|Donaldson, Janet - Mississippi State University|
|Carroll, Jeffery - Jeff Carroll|
|Schmidt, Ty - University Of Nebraska|
|Grissett, Jessica - Mississippi State University|
Submitted to: Journal of Animal Science Supplement
Publication Type: Abstract Only
Publication Acceptance Date: 11/27/2012
Publication Date: 7/1/2013
Citation: Donaldson, J.R., Carroll, J.A., Schmidt, T.B., Callaway, T.R., Grissett, J., Sanchez, N.C. 2013. Novel use of lipid-producing bacteria to increase circulating triglycerides in swine. Journal of Animal Science Supplement. 92(E-Suppl. 1):22. (Abstract #59).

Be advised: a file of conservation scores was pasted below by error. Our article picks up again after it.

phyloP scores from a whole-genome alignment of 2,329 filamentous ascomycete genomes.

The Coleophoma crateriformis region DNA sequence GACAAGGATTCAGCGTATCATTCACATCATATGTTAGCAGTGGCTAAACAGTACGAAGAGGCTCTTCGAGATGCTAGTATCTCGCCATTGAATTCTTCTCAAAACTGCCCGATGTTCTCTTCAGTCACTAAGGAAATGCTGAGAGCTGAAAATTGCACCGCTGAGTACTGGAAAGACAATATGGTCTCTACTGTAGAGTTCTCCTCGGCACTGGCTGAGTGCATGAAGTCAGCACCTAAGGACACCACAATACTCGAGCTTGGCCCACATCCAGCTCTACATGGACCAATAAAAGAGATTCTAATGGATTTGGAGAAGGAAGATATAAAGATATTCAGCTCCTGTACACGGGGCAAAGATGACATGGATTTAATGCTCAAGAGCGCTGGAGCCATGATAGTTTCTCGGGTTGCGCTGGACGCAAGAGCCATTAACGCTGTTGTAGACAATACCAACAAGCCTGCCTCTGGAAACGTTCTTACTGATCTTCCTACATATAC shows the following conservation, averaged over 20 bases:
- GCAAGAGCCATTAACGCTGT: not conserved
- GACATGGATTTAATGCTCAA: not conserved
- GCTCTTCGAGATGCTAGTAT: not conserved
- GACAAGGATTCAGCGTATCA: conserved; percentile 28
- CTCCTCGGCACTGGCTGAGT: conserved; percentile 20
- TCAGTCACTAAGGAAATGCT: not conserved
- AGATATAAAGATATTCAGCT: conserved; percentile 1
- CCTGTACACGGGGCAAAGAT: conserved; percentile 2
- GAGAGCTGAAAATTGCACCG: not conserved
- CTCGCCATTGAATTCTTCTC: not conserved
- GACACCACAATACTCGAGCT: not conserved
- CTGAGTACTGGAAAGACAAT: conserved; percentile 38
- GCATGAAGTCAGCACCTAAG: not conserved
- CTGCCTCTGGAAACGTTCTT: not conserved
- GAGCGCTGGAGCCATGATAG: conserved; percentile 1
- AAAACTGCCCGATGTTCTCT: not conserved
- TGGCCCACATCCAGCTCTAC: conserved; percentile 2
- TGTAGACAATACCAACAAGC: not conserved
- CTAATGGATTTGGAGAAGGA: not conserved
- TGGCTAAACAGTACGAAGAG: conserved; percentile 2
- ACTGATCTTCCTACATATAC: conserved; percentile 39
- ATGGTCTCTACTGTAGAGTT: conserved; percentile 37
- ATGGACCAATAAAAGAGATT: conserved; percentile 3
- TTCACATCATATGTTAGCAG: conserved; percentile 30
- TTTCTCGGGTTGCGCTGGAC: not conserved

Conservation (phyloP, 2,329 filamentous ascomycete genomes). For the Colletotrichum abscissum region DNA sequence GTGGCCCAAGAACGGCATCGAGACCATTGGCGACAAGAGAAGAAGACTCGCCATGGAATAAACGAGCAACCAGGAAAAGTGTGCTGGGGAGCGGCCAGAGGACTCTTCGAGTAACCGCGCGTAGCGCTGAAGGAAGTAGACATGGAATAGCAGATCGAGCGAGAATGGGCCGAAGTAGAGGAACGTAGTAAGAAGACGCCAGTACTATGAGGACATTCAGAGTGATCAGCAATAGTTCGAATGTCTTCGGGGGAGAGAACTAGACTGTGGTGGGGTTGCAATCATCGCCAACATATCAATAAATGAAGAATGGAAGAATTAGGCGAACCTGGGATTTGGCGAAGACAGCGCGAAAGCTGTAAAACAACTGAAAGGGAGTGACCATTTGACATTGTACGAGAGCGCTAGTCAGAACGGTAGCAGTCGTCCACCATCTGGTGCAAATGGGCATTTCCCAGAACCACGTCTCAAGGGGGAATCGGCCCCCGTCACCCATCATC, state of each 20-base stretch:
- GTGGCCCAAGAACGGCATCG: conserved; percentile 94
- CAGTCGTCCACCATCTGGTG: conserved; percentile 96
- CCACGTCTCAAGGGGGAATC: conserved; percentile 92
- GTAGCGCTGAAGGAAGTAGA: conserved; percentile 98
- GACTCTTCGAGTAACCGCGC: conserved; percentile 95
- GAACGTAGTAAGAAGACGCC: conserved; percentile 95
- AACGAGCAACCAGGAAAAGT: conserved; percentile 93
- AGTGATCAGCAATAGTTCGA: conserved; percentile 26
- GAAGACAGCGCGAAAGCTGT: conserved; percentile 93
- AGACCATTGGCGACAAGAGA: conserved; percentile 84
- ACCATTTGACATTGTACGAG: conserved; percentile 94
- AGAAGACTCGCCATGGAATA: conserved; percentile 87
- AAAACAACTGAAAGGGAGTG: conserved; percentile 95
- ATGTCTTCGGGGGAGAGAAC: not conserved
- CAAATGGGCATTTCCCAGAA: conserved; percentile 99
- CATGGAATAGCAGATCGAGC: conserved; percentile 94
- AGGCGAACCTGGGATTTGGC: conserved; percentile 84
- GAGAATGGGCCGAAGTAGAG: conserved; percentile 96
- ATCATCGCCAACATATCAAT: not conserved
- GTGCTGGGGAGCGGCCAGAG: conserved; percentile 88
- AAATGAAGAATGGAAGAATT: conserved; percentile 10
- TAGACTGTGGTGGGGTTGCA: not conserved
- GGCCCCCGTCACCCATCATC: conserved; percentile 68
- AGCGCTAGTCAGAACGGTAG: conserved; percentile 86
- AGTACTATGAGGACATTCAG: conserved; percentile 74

Technical Abstract: Weanling pigs are at a high risk of succumbing to illness primarily due to an insufficient supply of available energy, and therefore, a weakened immune system. Solutions have been presented to supplement feed with alternate energy sources, yet limitations still arise with the utilization of these sources by pigs due to their relatively immature gastrointestinal (GI) systems. In this study, we evaluated whether providing bacteria that produce large quantities of triglycerides (TAGs) to swine could increase the levels of circulating TAGs, and thus, available energy. Thirty-six weaned pigs (30 days of age) obtained from a commercial farm were housed in individual pens equipped with feeders and nipple waterers and assigned to 1 of 3 treatment groups (n = 12/group), balanced by body weight. After a 2-week acclimation period, experimental treatments were applied for 5 consecutive days. Treatment 1 consisted of orally inoculating pigs with the bacterium Rhodococcus opacus (Ro; 100 billion CFU), which produces 76% of its cellular weight in TAGs. Treatment 2 consisted of orally inoculating pigs with an alternate form of Ro (100 billion CFU) that secretes TAGs into the surrounding environment. Treatment 3 consisted of orally dosing pigs with PBS. Serum samples were collected every 6 hours and analyzed for non-esterified fatty acids, TAGs, free glycerol, and glucose levels. Fecal samples were collected daily to assess shedding of Ro by viable plate counts. At the conclusion of the trial, GI contents were collected and analyzed for Ro colonization patterns. The data indicate that providing pigs with either form of Ro increases circulating TAGs that can be used as a readily available energy source in weaned pigs. Both forms of Ro were present in the GI tract with minimal shedding observed, suggesting that both forms are capable of colonizing within the GI tract. These data indicate that lipid-producing bacteria can be used as a source of utilizable lipids by weanling pigs and could potentially decrease detrimental effects associated with illness and reduced feed intake during this transitional period. Further research is needed to determine whether this correlates with improved immune function in the presence of pathogens. This is the first data to demonstrate the potential use of a non-pathogenic bacterium to improve the health, well-being, and overall productivity of swine.